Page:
According to council minutes, the newly appointed municipal solicitor stated that the city council fired Curinga because he violated the Home Rule Charter by campaigning on city time and using taxpayer money to fund his campaign. Reasons for Curinga's termination cited in the council members' depositions included campaigning on city time; excessive absences during the campaign; the law suit alleging election fraud; a conviction for driving under the influence of alcohol; the Sons of Columbus letter; and interpersonal problems. Taking the facts in the light most favorable to Curinga, we assume he was fired because of his political speech, including the Sons of Columbus letter.
Curinga brought suit under U.S. Const. amend. I and 42 U.S.C. § 1983 against the City of Clairton and the three council members who voted for his termination, claiming the Clairton City Council had retaliated against him for exercising his right to free speech in writing the Sons of Columbus letter and for filing the election fraud lawsuit. In a Report and Recommendation, the Magistrate Judge recommended summary judgment for all defendants. The District Court adopted the Report and Recommendation. Curinga timely appealed.
This matter falls at the intersection of two separate First Amendment doctrines: freedom of speech and freedom of association. Both are implicated when a high-level government employee speaks out against his public employer during an election campaign. Wilbur v. Mahan, 3 F.3d 214, 215 (7th Cir.1993). The First Amendment protects an employee who speaks out on a matter of public concern, so long as the employee's interests outweigh the government's interest in efficient operations. At the same time, public officials may be able to terminate a policymaking employee on the basis of political affiliation and conduct, regardless of freedom of association rights. While this case implicates both doctrines, the result here is the same, because the public employer's interest is especially strong.
Although there has been little disparity in application and outcome, the various courts of appeals have divided over whether to employ an analysis based on freedom of speech or on freedom of association. In cases such as these, under both doctrines, the outcome is likely to be the same. Nevertheless, we believe that in most cases, where a confidential or policy making employee engages in speech or conduct against his public employer, the better analytical approach is found under the freedom of speech doctrine.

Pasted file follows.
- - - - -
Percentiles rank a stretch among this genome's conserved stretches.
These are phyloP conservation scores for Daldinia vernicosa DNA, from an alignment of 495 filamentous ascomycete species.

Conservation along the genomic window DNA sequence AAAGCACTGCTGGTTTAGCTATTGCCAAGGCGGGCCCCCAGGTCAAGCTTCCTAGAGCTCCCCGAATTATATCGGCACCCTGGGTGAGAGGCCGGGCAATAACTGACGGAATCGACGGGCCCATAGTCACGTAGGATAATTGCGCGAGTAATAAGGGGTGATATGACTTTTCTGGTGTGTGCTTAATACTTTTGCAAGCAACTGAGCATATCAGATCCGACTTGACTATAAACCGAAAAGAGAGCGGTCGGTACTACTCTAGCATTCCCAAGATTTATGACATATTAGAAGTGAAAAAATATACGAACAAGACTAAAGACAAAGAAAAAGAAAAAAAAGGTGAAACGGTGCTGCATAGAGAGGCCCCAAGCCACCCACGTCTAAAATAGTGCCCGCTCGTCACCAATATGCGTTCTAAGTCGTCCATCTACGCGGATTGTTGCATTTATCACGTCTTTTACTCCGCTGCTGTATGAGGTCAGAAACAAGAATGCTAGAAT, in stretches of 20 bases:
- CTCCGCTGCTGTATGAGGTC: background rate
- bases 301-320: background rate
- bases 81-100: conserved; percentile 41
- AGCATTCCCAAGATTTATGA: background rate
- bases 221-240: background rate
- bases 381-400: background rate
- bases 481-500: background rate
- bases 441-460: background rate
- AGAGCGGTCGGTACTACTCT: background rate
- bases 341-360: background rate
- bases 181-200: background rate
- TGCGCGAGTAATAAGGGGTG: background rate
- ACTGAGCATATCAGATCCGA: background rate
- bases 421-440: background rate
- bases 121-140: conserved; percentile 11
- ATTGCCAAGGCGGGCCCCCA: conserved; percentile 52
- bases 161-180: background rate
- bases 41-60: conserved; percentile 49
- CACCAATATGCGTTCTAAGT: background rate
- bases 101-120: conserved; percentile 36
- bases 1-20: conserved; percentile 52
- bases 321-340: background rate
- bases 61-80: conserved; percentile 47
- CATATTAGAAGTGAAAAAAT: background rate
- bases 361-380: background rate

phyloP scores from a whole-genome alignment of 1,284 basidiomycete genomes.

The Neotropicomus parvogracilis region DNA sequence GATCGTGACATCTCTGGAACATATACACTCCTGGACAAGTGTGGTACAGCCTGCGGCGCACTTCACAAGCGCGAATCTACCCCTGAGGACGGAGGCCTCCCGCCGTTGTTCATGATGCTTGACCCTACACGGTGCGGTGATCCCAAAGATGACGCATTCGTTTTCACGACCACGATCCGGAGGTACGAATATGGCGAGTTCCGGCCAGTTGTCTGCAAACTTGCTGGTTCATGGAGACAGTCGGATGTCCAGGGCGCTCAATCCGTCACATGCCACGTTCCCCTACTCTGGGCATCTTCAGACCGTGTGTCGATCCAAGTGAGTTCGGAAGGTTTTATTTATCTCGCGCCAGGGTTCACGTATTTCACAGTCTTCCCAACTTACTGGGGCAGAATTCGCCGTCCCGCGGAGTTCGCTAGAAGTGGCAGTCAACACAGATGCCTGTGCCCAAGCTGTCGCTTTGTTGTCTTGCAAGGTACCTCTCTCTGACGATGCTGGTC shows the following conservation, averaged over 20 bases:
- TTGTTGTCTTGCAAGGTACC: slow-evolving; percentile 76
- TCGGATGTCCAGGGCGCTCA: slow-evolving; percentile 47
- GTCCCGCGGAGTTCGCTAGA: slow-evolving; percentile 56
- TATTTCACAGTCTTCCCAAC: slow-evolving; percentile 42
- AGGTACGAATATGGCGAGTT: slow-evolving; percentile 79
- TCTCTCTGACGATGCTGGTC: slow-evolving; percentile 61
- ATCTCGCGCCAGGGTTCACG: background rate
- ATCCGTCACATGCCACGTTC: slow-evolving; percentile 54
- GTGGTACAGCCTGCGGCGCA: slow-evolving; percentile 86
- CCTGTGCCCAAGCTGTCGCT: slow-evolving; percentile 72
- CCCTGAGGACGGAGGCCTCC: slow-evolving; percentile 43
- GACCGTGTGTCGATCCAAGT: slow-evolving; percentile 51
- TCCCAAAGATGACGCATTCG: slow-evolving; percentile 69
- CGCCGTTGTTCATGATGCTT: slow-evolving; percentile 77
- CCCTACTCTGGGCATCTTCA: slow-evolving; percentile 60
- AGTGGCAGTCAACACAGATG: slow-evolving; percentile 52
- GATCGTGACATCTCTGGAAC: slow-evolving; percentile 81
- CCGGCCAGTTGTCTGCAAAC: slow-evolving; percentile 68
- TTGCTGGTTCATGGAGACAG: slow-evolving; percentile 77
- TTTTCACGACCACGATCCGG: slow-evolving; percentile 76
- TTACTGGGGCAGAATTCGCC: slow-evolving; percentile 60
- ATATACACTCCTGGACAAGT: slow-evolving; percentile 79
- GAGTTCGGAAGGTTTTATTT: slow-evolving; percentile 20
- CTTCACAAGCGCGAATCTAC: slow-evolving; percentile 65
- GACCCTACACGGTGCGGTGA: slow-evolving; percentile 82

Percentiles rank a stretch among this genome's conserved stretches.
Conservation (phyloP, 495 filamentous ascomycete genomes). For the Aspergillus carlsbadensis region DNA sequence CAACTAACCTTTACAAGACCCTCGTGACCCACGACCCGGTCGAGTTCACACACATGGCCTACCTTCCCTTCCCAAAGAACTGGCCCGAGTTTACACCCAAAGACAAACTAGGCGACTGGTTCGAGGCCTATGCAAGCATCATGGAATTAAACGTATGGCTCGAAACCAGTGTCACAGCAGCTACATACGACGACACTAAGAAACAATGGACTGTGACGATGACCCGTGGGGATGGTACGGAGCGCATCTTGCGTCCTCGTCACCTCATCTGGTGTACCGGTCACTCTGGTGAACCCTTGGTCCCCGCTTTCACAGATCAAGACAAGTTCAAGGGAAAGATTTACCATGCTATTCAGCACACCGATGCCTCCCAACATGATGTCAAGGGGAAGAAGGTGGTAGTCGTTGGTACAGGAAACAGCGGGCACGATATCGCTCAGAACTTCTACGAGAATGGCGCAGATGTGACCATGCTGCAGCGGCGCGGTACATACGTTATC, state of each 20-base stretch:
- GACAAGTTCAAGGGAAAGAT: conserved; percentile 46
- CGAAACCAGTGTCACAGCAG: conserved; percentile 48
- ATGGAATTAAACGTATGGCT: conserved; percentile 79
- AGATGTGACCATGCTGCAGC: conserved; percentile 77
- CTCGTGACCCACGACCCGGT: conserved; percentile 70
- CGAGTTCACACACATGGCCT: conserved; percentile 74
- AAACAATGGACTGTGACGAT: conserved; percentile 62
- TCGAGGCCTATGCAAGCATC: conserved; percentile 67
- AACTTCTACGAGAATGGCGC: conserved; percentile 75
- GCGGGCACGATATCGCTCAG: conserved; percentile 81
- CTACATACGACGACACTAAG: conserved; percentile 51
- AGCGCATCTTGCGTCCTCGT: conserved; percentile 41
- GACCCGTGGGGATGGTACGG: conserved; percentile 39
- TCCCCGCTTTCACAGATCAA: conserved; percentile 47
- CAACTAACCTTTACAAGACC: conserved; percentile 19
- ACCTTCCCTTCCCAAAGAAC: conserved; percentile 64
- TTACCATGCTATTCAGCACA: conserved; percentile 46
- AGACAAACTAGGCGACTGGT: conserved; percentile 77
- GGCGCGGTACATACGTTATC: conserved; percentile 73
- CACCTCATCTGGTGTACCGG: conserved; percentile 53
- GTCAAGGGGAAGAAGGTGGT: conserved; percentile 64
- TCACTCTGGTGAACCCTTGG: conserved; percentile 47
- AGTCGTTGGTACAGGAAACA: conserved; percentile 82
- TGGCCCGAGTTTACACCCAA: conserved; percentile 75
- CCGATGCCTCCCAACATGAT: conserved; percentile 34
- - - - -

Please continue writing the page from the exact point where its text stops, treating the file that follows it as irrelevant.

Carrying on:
Public employees have a First Amendment right to speak freely on matters of public concern. See, e.g., Perry v. Sindermann, 408 U.S. 593, 597, 92 S.Ct. 2694, 33 L.Ed.2d 570 (1972); Pickering v. Board of Educ., 391 U.S. 563, 571-72, 88 S.Ct. 1731, 20 L.Ed.2d 811 (1968), (teacher's speech against school board is protected as a matter of public concern); Watters v. City of Philadelphia, 55 F.3d 886, 891 (3d Cir.1995) ("judicial vigilance is required to ensure that public employers do not use their authority to silence discourse on matters of public concern simply because they disagree with the content of the employee's speech."). But there is protection only for speech in matters of public concern, Connick v. Myers, 461 U.S. 138, 146, 103 S.Ct. 1684, 75 L.Ed.2d 708 (1983), and that which is not likely to disrupt the efficient operation of the workplace. Pickering, 391 U.S. at 568, 88 S.Ct. 1731.
At the same time, the government has an interest in regulating the speech of its employees to promote "efficiency and integrity in the discharge of official duties, and [in maintaining] proper discipline in the public service." Connick, 461 U.S. at 150-51, 103 S.Ct. 1684.2 These interests must be balanced against the employee's interest in addressing matters of public concern and enabling the electorate to make informed decisions. 391 U.S. at 572, 88 S.Ct. 1731.